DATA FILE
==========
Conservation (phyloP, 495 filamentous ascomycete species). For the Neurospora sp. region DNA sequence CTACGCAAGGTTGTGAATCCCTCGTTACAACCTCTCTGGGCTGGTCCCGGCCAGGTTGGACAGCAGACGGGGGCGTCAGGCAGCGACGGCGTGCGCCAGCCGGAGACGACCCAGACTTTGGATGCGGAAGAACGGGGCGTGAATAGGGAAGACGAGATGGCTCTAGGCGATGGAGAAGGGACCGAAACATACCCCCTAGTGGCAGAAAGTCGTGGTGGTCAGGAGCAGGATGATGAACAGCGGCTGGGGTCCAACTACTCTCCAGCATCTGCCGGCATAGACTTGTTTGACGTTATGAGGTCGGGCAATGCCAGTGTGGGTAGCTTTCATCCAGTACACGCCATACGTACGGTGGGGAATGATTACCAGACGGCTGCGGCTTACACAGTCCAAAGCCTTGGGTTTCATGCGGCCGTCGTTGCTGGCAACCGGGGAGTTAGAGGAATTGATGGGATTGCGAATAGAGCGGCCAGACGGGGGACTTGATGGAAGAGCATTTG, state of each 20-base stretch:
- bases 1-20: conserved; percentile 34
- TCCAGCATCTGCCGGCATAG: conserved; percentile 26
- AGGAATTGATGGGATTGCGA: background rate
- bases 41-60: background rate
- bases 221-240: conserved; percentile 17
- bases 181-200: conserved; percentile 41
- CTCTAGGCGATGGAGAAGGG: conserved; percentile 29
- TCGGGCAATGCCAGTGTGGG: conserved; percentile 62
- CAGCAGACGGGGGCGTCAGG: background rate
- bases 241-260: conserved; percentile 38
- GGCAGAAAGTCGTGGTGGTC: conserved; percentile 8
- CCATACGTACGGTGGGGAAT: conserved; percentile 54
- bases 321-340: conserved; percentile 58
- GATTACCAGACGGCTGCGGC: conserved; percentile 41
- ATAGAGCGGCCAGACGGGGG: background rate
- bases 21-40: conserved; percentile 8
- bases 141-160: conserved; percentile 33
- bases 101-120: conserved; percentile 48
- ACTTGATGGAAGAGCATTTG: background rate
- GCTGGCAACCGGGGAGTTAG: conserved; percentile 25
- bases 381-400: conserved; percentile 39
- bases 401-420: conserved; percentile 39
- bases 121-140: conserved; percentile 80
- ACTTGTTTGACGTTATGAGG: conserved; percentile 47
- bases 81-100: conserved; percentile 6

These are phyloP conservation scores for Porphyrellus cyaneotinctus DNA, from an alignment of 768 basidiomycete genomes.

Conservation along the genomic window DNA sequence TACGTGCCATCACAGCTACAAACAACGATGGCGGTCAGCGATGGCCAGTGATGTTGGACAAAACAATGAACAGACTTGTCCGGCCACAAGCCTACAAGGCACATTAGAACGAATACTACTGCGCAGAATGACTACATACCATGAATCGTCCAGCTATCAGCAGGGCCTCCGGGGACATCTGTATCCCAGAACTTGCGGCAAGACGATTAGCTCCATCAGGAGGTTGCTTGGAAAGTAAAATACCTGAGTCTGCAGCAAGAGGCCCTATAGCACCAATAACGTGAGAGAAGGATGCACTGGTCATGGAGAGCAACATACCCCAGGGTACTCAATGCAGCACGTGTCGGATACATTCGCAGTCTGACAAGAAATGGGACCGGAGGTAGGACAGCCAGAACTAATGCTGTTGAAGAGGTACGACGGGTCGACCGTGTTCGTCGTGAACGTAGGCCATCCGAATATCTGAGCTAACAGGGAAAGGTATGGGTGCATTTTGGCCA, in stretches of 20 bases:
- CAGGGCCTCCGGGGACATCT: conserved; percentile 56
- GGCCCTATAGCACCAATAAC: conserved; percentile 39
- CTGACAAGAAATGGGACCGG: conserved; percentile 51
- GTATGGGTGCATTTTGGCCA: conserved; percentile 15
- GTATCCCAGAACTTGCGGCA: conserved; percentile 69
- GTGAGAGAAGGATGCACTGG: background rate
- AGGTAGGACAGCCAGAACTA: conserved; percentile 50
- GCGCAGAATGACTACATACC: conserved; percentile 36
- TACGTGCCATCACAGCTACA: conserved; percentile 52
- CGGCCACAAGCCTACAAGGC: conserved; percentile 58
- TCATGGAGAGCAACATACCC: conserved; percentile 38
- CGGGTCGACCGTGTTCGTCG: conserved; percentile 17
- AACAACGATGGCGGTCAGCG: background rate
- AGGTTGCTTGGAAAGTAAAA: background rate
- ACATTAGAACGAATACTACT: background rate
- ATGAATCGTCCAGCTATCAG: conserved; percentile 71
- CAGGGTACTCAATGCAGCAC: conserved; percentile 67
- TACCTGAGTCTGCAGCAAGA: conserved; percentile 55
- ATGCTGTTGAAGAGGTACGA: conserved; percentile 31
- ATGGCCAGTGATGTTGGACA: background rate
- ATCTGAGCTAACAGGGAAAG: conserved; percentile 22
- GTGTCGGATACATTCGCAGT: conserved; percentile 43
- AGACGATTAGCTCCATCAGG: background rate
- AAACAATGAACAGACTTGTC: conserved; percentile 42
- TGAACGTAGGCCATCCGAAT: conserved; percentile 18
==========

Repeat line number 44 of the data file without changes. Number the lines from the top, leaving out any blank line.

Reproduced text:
- ATGAATCGTCCAGCTATCAG: conserved; percentile 71